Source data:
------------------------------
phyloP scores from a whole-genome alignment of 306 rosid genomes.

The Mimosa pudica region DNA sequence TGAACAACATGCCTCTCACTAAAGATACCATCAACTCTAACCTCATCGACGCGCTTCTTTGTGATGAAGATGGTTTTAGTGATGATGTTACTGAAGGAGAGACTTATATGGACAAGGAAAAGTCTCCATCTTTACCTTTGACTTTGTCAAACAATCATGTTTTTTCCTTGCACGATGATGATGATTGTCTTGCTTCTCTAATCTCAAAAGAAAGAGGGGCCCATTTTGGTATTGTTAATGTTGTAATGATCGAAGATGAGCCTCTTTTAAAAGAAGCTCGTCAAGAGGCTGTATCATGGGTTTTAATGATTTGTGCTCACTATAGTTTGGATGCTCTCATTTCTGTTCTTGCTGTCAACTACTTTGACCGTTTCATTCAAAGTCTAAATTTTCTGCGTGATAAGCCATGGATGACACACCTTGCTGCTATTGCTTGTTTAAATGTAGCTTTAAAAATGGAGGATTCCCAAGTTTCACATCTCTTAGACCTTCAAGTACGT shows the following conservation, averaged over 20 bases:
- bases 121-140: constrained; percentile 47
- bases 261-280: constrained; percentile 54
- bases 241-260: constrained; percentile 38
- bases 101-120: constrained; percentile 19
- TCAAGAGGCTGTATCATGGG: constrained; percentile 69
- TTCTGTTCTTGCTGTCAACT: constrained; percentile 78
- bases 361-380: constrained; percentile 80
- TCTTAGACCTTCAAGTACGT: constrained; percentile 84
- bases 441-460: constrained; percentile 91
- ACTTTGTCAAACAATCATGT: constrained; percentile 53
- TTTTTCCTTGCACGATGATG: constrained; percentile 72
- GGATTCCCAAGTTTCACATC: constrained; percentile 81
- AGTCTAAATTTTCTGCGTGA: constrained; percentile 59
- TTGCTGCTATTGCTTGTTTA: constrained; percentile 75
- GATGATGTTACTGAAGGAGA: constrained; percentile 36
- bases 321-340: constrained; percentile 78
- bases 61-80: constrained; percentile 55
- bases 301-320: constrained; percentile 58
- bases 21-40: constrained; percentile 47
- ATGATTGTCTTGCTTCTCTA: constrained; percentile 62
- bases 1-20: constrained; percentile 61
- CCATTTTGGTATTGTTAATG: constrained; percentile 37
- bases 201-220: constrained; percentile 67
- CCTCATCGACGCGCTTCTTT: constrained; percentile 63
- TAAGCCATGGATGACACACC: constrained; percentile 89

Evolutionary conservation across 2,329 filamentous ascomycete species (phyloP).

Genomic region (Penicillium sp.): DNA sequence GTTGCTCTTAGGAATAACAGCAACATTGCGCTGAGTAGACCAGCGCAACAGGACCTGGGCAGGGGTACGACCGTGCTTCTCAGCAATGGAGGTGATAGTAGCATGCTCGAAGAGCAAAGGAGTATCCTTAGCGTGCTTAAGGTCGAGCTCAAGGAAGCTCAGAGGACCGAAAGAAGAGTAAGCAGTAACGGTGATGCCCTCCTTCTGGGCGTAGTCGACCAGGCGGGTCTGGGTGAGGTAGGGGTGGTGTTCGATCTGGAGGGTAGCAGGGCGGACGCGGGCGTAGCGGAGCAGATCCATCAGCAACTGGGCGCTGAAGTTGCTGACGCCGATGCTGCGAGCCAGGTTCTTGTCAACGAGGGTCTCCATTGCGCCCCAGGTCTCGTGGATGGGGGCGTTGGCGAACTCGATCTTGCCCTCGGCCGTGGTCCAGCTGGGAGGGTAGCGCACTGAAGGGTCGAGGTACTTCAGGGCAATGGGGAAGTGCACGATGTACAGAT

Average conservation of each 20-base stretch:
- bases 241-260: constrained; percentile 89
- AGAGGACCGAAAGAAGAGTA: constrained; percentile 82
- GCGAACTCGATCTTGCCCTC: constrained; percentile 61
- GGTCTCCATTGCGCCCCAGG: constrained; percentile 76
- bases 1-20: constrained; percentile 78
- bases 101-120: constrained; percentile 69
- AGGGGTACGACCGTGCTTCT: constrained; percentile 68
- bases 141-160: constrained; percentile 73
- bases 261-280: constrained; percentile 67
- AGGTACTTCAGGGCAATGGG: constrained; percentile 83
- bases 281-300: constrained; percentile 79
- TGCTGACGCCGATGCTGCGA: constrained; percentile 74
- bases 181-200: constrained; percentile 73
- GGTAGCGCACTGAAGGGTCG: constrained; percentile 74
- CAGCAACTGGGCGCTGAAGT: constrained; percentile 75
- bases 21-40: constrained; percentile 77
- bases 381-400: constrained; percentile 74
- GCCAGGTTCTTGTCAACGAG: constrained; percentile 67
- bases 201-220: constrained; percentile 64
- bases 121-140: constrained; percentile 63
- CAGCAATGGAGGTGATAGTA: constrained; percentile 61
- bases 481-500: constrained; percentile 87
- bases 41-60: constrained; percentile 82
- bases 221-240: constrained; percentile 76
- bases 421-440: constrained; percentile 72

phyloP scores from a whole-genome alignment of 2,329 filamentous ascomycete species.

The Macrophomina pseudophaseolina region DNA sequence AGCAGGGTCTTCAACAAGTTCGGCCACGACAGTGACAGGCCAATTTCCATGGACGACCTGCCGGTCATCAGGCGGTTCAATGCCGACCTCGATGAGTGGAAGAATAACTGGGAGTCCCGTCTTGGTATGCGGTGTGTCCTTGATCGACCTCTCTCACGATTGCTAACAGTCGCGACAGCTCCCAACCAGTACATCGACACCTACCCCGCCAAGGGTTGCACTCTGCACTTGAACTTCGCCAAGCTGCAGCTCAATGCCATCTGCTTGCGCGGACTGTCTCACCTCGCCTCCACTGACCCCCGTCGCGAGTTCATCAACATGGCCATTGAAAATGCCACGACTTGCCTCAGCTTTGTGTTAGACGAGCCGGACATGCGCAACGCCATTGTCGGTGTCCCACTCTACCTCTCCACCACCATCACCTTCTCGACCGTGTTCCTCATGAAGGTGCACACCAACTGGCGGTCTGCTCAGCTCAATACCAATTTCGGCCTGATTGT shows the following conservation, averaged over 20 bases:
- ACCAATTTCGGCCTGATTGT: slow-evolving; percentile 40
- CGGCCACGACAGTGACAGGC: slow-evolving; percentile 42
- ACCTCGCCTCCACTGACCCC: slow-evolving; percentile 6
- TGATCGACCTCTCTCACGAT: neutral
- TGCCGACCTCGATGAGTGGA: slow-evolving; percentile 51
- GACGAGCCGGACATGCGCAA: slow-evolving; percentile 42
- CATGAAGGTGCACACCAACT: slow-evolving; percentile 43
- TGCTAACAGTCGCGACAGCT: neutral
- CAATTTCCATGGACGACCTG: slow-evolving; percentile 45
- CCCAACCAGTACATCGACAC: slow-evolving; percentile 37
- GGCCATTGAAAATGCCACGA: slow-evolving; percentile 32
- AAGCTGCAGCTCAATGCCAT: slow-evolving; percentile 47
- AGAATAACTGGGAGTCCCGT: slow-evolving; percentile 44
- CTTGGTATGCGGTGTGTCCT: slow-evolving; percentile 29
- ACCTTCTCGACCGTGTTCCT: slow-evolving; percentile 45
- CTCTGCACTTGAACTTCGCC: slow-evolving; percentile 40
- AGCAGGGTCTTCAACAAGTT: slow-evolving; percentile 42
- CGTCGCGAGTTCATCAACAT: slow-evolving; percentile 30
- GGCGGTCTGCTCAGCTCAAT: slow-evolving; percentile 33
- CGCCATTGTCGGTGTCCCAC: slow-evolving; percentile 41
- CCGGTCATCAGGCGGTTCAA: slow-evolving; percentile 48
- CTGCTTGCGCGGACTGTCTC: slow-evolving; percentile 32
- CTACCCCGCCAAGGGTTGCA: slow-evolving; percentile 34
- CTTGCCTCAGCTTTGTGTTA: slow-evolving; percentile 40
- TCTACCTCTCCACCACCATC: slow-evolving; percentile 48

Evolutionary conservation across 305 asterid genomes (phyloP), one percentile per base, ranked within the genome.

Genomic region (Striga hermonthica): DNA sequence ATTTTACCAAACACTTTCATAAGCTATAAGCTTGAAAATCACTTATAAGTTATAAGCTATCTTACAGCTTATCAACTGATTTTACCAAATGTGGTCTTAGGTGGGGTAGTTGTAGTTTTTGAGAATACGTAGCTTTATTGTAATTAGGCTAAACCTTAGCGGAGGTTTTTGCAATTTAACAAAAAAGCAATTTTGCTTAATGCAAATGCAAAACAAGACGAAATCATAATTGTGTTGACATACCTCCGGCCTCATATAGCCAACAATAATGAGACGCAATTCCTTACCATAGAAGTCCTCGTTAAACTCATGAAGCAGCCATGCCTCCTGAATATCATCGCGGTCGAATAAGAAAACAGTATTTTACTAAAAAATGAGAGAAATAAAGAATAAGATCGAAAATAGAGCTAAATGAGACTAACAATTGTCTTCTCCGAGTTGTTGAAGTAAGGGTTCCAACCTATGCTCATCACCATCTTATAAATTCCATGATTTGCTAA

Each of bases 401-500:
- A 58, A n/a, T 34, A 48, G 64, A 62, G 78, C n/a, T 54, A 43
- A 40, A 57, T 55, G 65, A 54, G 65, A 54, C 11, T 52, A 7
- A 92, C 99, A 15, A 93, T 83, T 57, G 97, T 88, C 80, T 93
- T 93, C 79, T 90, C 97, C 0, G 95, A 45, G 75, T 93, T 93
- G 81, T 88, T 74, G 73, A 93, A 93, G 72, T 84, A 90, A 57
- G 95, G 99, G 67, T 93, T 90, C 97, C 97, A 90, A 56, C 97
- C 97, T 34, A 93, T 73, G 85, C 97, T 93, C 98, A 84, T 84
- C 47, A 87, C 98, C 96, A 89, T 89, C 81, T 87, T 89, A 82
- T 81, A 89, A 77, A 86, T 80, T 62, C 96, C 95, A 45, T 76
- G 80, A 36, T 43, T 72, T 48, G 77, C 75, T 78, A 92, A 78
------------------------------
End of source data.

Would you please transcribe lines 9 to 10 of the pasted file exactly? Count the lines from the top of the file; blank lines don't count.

- bases 361-380: constrained; percentile 80
- TCTTAGACCTTCAAGTACGT: constrained; percentile 84